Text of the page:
Dr. Gereboff's Head Notes
Three People Walk into an Office...
What do a Russian Jewish immigrant, a Jew by choice, and an American-born Jewish educator have in common? Sounds like a beginning of a joke, but it’s not. This cast of characters was engaged in a very serious and animated conversation in my office a few years ago. The discussion was about making Passover meaningful for us and for our children. This has stuck with me because of our vastly different experiences and connections to the Seder. In that group, as I tried to distill my experiences, I was moved by the immigrant’s story, and I was both touched and saddened by the Jew by choice’s experience.
The Passover Seder, like lighting Chanukah candles, is among the most widely practiced Jewish rituals among American Jews. Yet, for a growing number of Jews, it holds little meaning. The stories that made up the conversation in my office open a window into our diverse community. They should compel us to challenge our personal assumptions and to reach out to “the other” to both support them and to enrich our own experiences.
For me, the Seder is a model of differentiated education – different parts of the Seder are meant to teach to different levels of understanding using different modalities to teach. The latter can be seen in the symbols that represent and connect to the five senses. Differentiated instruction can be seen in the repetitious songs for children and more serious theological questions for adults. That’s my “educator” appreciation of the Seder.
For me, the very personal connection to Passover is about “remembering you were once a stranger”. One of the central commandments is “telling the story as if you yourself went out from Egypt.” All the symbols on the table are meant to evoke that feeling of leaving the familiar. I have lived away from my hometown and my close-knit family for most of my life. Having lived in a few different places means that I can feel a community’s values by how they have treated strangers – in this case, my immediate family and me. Perhaps because of this awareness, my children grew up knowing that our house was open at any time to “outsiders”. As adults, my children live this value as well. The Seder is a call to action for our family to find ways to address “the stranger”.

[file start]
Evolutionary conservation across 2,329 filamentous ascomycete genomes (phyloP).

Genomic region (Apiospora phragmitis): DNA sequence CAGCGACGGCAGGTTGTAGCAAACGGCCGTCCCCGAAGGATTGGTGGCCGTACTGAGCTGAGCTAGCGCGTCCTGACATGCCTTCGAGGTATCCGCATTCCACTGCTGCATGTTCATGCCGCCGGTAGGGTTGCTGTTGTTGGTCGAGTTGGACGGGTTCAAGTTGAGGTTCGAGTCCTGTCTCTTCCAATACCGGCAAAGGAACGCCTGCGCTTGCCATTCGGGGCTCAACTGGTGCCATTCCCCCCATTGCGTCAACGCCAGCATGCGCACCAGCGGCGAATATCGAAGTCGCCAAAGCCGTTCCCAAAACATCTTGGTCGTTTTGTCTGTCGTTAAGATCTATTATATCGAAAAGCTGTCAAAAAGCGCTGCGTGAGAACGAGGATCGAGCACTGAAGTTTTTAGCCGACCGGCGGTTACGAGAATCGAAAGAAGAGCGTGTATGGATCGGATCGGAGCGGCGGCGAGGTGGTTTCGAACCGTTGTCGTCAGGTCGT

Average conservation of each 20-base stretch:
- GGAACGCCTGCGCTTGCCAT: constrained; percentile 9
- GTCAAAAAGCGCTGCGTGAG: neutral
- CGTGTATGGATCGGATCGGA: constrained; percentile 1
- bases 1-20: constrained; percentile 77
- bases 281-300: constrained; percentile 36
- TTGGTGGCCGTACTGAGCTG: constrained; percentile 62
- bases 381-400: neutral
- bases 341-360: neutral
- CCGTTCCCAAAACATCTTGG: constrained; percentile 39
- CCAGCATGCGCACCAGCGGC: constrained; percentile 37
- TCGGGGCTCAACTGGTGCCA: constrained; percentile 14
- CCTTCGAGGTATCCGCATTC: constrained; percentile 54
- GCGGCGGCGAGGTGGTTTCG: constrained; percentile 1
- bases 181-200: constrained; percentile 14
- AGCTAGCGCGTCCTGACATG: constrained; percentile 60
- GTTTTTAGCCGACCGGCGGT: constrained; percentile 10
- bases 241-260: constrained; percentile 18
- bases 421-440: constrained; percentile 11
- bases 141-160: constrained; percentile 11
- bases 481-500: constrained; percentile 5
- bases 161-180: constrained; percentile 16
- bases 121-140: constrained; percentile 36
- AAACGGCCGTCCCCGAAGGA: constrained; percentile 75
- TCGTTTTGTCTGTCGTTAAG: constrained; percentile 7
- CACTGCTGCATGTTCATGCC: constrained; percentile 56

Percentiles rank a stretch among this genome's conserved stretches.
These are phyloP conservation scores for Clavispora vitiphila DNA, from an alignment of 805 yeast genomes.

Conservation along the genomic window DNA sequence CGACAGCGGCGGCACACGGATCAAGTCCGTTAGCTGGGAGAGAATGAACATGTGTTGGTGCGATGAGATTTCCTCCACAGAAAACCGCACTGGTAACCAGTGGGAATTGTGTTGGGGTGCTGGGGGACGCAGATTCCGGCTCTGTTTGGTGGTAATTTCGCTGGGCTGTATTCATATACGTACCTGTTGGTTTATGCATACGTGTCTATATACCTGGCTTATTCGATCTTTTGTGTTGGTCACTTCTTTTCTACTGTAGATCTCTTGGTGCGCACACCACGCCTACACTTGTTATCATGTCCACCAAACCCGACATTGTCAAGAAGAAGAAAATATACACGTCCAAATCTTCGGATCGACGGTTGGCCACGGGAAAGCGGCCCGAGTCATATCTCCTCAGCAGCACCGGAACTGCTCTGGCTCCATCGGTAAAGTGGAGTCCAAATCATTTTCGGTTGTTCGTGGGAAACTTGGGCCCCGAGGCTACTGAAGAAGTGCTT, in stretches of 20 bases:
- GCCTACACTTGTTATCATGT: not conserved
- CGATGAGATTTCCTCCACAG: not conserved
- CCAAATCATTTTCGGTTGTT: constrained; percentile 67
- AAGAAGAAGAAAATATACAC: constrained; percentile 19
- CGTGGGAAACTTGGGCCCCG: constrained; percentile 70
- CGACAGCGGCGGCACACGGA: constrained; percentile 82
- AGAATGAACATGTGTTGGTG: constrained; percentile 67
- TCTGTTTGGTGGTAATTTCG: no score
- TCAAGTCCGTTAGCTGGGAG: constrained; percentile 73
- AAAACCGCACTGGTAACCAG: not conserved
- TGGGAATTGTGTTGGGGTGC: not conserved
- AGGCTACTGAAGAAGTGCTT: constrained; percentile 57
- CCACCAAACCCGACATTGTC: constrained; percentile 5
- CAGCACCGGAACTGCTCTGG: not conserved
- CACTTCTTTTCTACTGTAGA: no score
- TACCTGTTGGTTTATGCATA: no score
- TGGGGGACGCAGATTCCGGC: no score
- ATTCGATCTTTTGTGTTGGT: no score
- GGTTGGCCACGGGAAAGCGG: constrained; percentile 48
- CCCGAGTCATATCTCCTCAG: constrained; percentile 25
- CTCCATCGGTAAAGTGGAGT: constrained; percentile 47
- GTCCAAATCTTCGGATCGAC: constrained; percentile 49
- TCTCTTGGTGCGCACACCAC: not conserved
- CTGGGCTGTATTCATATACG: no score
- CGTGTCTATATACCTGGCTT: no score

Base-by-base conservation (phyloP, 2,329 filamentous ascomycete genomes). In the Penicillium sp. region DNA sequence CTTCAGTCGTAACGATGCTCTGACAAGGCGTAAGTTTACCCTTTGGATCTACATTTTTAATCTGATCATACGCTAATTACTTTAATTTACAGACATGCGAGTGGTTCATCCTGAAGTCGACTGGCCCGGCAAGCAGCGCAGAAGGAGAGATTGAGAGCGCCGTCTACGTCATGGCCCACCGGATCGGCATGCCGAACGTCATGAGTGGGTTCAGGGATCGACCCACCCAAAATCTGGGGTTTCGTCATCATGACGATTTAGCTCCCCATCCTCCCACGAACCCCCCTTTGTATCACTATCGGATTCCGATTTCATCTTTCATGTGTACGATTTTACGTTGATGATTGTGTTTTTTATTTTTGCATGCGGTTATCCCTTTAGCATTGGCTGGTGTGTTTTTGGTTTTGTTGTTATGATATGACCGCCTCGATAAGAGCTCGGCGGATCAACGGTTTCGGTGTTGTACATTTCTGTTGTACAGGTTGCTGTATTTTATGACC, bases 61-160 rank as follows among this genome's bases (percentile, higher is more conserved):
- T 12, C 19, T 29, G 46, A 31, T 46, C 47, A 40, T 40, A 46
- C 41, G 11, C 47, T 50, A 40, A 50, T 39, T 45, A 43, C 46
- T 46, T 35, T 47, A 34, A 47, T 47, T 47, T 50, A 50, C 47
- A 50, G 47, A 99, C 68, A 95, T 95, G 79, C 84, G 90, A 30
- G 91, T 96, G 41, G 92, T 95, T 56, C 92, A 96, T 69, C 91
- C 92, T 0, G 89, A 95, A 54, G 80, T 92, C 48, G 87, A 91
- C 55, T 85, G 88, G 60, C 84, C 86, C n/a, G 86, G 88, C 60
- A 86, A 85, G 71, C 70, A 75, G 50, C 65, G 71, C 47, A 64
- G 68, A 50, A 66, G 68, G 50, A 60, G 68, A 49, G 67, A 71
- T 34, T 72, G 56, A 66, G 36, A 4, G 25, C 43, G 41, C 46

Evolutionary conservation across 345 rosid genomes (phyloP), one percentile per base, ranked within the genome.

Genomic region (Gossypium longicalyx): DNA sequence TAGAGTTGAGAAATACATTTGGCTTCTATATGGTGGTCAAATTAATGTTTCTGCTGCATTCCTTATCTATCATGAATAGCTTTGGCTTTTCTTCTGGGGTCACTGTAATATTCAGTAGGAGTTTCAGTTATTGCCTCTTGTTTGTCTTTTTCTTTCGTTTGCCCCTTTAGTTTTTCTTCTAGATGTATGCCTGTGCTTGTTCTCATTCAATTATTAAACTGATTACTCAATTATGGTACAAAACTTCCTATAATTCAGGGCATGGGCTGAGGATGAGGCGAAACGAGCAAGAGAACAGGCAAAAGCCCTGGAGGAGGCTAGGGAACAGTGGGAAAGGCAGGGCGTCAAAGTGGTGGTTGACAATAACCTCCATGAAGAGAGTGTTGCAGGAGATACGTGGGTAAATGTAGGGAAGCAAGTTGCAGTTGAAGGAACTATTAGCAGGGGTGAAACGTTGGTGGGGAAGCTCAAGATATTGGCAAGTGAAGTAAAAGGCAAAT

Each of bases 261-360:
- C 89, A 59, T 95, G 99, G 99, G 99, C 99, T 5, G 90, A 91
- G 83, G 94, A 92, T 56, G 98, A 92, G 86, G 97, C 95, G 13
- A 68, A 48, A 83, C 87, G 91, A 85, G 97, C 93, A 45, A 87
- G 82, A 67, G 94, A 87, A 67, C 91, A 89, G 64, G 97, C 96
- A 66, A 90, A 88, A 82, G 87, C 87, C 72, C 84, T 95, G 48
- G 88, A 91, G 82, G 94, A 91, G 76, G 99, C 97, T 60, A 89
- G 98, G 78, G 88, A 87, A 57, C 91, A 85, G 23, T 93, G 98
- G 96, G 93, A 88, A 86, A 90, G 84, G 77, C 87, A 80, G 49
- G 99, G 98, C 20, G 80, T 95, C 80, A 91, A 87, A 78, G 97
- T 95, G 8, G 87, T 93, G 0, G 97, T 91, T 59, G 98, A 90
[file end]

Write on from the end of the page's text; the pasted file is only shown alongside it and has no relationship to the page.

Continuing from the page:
The immigrant who participated in the conversation in my office recounted that her family received their visas to leave Russia on the first day of Passover several decades ago. Therefore, Passover and its theme of freedom is a reality that she personally experienced. As a result, Passover is a centerpiece holiday in her home, and she is profoundly committed to helping her children and others understand the nuances of freedom. She wants everyone to understand that freedom comes with responsibility – the responsibility to care about others, to appreciate the riches that we enjoy in our society. One of this family’s traditions is to begin their Seder sitting on the floor to represent oppression. The shift to the dining room table represents freedom.
The third person in this conversation is a Jew by choice. She discussed how traumatic Passover was for her. As a convert, she always felt burdened by the amount of work Passover preparation entailed. Adding to her discomfort was the fact that her in-laws always wanted to conduct a traditional Seder – reading every passage with no discussion. It was an alienating and difficult experience for her. I have recently read several different blogs about Passover, and I find this story to be representative of many contemporary Jews.
Our conversation provided this Jew by choice the permission and tools to own her Seder and create one that worked for her and her family. They filled it with questions and let her young boys lead using their school’s model Seder template. Their Seder has assumed a meaningful place in her family’s practices.
Each year, our Passover Seder evolves depending upon the ages and stages of the participants. As last year, we will be celebrating with our children, grandchildren and extended family – sixty of us in a camp that we are renting for two days. Children under the age of five will be the majority of participants so we intend to create an experiential Seder complete with sippy cups for our wine. Once the children are asleep, the adults will continue to have long conversations about strangers and freedom. I suspect we will engage in conversations about our personal Egypts and hopes for liberation.
Whatever you do during Passover, I hope that you have the joy of connecting in some way to the grand themes of the holiday... strangers, freedom, redemption and questioning.
Chag Sameach (Happy Holiday),
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